Ancient primates had all the fun.
As you can see in the photo above – paw shots of of two greater slow lorises, Nycticebus coucang, in the Florida Museum mammals collection – creatures like lemurs, lorises and galagoes have nails on most digits and bonus grooming claws on their second toes.
Wouldn't that be an amazing little tool to have built right in? No reaching for a knife to open a package, always having a sharp object on hand, so to speak, for protection ... and combs would be a thing of the past!In fact, the handy built-in grooming claw is a pretty essential tool for primates. What with all the ticks and lice and other parasites – having a specialized claw for removing them would be an evolutionary advantage, says Doug Boyer, an associate professor in the department of evolutionary anthropology at Duke University and the lead author of a new study on the matter. So what happened to ours?
Humans and other primates are unique in the mammal world for having our digits graced with nails instead of claws. It's long been assumed that our earliest primate relatives had nails on all their digits, but with the recent discovery of fossils showing tiny grooming claws as well as nails on one of the oldest known primates, Teilhardina brandti, the story line has changed, according to Boyer's study.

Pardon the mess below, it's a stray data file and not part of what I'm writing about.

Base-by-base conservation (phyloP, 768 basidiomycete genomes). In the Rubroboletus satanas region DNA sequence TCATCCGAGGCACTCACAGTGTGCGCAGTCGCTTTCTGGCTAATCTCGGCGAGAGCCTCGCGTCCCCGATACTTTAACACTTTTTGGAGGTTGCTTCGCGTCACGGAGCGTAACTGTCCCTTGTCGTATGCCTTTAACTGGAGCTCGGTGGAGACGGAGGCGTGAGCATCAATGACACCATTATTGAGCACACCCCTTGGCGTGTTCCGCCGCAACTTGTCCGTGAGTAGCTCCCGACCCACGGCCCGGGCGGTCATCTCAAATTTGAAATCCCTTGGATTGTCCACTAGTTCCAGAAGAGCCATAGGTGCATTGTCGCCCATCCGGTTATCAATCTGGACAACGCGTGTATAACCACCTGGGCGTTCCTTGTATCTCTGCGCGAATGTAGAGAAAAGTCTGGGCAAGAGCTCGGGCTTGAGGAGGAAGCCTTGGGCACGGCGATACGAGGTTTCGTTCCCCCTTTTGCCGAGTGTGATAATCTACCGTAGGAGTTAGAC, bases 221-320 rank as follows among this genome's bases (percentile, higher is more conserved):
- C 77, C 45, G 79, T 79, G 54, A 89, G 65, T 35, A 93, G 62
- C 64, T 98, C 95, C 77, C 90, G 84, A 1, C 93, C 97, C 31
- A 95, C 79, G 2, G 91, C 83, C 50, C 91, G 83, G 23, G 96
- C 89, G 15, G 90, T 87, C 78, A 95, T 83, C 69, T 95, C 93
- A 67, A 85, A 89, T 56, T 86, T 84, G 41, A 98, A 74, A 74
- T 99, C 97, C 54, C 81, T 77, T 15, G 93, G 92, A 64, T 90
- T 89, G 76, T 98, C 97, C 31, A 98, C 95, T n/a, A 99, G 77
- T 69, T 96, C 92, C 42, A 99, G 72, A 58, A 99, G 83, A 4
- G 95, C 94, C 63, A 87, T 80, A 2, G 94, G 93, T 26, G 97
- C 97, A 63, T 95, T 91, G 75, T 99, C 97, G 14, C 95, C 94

"We had just assumed nails all evolved once from a common ancestor, and in fact, it's much more complicated than that," Jonathan Bloch, study co-author and the Florida Museum of Natural History's curator of vertebrate paleontology, notes in a news release from the University of Florida.
So, why did our primate ancestors lose their grooming claws? The researchers suggest that one reason could be because we started grooming each other.
"The loss of grooming claws is probably a reflection of more complex social networks and increased social grooming," Boyer said. "You're less reliant on yourself." Which could also explain why more solitary monkey species, like titi and owl monkeys, have re-evolved a grooming claw, he added.
While researchers initially believed that grooming claws developed independently several times along the lines that went on the become living primates, these fossils suggest that grooming claws were important features of the earliest primates, going back at least 56 million years.
While I think grooming claws are rad, in the grand scheme of things they may not seem like such a big deal. But they can provide important insights into ancient primates, many of which are known only from fossil teeth, Bloch said. These itty-bitty claws reveal secrets about how our earliest ancestors moved through their environment, whether they were social or solitary and what their daily behavior was like.
"We see a bit of ourselves in the hands and feet of living primates," Bloch said. "How they got this way is a profoundly important part of our evolutionary story."